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I have a thread running in a class that needs to update value of textbox but invoke does not appear in class.

Any idea how to do it?

using System;
using System.Collections.Generic;
using System.Linq;
using System.Text;
using System.Threading;
using System.Text.RegularExpressions;
using System.Windows.Forms;
using System.IO;
using CheckedBoxSerpCrawler;
namespace SERP_Crawler
    class Crawl
        public Crawl()

        var t = new Thread(() =>
                 for (int i = 2; i < (pagesToScroll / 10); i++)
                        //Here i need to invoke CheckUrlList

        }//End Constructor
    private void CheckUrlList(object sender, EventArgs e)
        //Here update textbox
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What type of class is it? a user control / form? –  WraithNath Jan 20 '11 at 13:28
We really need more information, what's exactly your problem etc. - maybe you even want to show us some code? –  chiffre Jan 20 '11 at 13:39
ok let me edit my question –  Afnan Bashir Jan 20 '11 at 14:23

4 Answers 4

up vote 1 down vote accepted

IntelliSense shows this without any problems. I don't know what problem you have?

        TextBox test = new TextBox();
        if (test.InvokeRequired)

The above mentioned should work, maybe you should have a look at http://msdn.microsoft.com/en-us/library/system.windows.forms.control.invokerequired.aspx

Edit: To clarify a few things - testis here your TextBox which value is ought to be changed. If you don't have access to the TextBox in your class, I like using events to start a method in your gui-control-class. But that's another story ;)

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The class might not be the form or might not inherit from Control. –  Adam Houldsworth Jan 20 '11 at 13:28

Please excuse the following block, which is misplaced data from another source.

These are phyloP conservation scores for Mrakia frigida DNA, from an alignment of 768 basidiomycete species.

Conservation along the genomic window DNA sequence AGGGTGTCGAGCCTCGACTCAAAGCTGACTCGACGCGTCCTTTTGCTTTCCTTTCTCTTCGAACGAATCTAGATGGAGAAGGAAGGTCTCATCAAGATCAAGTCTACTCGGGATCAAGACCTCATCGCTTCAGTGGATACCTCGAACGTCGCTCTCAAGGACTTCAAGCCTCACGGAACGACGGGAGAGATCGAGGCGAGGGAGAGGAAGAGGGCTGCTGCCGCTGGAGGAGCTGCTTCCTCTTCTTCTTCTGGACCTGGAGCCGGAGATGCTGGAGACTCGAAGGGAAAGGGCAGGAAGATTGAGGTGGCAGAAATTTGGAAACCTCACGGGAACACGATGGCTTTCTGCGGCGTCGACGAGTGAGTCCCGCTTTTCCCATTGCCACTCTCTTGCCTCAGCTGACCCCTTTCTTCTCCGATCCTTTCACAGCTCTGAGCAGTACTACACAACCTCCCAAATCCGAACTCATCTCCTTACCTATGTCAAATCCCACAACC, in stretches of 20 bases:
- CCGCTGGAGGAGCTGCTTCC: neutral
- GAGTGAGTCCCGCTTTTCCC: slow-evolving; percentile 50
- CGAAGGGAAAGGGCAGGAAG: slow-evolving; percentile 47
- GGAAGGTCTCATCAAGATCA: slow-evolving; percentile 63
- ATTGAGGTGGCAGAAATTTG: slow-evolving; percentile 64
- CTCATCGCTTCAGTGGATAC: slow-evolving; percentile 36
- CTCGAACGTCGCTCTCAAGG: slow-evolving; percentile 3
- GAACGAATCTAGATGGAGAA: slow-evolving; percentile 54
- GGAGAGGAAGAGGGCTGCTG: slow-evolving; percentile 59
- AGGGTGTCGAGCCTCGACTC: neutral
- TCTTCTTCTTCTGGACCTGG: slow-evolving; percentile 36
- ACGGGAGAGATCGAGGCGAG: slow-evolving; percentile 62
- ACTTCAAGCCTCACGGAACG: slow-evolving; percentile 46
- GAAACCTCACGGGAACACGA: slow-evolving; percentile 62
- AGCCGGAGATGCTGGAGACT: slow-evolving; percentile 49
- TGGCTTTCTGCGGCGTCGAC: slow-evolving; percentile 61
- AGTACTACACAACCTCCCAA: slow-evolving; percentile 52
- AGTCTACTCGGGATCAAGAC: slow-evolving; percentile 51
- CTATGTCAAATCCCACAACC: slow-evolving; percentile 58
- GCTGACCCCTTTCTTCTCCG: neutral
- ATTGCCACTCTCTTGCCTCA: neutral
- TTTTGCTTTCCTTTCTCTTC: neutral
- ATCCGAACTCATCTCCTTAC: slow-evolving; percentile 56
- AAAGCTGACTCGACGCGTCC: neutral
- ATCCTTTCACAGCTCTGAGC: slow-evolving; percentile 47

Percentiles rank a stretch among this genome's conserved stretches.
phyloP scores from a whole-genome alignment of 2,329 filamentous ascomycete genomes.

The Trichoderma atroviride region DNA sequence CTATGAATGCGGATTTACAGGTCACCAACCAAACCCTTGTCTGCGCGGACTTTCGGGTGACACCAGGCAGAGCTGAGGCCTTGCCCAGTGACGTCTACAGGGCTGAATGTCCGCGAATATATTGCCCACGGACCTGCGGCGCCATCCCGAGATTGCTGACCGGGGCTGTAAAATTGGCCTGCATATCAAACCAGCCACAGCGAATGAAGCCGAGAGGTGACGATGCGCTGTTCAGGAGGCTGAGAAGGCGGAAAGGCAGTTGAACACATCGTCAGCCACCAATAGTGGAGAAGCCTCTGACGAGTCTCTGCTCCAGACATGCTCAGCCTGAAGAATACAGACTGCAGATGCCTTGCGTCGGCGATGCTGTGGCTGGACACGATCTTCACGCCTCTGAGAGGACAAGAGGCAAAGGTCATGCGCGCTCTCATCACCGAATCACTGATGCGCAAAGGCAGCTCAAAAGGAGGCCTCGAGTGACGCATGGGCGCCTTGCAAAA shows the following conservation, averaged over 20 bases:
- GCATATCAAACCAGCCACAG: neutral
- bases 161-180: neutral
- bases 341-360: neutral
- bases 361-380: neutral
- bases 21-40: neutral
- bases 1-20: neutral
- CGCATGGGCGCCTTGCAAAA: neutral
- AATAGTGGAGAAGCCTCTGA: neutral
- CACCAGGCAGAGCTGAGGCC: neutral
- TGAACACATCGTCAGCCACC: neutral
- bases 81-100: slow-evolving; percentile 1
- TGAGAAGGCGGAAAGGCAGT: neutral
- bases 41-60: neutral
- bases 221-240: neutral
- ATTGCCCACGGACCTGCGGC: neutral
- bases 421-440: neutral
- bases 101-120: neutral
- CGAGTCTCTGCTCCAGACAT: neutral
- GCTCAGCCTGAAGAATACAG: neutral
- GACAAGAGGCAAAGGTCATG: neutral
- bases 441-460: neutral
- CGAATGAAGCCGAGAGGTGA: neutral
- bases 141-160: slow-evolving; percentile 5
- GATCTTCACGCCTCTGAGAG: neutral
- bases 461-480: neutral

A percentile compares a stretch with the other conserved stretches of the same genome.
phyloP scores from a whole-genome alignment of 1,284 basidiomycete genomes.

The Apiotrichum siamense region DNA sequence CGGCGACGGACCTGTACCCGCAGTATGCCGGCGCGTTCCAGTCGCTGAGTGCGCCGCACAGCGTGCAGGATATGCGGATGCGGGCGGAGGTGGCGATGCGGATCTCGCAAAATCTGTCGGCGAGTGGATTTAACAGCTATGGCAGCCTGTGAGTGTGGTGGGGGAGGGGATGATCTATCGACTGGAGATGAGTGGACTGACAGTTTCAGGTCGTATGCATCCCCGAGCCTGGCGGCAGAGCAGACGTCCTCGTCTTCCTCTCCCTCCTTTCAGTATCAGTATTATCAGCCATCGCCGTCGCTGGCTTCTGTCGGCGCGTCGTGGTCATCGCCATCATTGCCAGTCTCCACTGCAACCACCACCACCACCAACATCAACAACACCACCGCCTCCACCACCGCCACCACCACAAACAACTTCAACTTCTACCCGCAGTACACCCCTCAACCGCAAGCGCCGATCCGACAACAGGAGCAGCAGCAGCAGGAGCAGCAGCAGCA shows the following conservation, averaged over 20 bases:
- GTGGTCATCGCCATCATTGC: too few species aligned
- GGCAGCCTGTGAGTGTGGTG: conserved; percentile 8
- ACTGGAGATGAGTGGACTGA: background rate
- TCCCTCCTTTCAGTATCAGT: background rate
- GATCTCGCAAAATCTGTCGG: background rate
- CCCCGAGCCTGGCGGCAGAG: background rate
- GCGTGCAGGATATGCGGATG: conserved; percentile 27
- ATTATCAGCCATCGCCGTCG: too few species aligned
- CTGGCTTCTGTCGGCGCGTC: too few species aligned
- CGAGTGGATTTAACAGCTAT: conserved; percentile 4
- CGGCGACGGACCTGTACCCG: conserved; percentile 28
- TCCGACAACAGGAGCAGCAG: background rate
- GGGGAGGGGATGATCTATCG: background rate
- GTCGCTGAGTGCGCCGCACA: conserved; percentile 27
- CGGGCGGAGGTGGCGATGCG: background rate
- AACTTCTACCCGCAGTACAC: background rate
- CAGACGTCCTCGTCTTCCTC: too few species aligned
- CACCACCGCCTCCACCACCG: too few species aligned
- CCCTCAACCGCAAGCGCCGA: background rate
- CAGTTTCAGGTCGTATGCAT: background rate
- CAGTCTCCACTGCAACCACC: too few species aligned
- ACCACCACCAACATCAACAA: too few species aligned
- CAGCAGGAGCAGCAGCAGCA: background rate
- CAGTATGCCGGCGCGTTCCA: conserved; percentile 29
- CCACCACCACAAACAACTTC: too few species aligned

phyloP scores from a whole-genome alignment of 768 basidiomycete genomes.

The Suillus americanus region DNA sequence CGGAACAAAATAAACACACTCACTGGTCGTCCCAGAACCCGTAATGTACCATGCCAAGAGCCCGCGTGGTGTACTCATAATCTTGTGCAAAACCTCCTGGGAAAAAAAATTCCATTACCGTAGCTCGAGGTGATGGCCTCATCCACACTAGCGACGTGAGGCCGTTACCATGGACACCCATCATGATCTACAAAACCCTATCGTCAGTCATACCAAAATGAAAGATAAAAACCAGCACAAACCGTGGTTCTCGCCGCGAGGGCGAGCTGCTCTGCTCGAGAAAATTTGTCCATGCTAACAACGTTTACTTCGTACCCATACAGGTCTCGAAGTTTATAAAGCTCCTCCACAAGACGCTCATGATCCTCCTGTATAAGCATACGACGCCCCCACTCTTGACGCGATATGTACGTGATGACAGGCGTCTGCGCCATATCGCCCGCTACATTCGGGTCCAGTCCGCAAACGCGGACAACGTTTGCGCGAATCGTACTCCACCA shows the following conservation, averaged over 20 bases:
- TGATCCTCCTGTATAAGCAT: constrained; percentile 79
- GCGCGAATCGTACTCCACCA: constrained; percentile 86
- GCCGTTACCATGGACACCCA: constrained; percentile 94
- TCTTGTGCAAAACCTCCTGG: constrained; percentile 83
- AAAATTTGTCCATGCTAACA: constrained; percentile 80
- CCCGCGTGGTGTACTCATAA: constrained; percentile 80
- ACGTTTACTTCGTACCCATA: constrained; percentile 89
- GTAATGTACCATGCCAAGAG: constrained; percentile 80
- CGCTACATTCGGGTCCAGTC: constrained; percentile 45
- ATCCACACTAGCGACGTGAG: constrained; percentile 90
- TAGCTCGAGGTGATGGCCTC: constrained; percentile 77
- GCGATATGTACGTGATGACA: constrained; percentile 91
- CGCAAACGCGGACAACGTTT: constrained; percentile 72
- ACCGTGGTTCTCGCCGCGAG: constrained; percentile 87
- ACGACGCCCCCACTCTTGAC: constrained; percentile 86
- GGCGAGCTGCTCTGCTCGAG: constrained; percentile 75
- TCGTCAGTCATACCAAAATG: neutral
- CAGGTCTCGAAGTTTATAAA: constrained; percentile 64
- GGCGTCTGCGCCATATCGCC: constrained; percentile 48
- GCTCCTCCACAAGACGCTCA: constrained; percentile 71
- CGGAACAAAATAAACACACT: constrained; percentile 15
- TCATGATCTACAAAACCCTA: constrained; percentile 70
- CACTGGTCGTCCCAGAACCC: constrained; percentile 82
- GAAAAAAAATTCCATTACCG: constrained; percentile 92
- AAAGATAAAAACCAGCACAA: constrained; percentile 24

That doesn't mean that he can't get the control. You just need to have access to the Control. –  chiffre Jan 20 '11 at 13:31

You need to call Invoke on the textbox, not on the class that wants to update the textbox. If you look at the documentation for Invoke:

Executes the specified delegate on the thread that owns the control's underlying window handle.

then you can see that it is the thread that the textbox is running on that is important.

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Presumably this textbox is on a form, so add a method to the form that takes a string as a parameter, then inside this method use Invoke to set the textbox's value. Inside your class, call this method on the form.

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If you want for your class to provide some notification mechanism, what you really want is an event, not to update a UI directly. In the context of a WinForms app, you can handle this event from your form and perform any Invoke/BeginInvoke work there.

Hopefully that makes sense. If not, try looking up .NET events to understand how they work.

But by all means, keep your class decoupled from your user interface. I'm not sure why anyone would encourage a move in the opposite direction.

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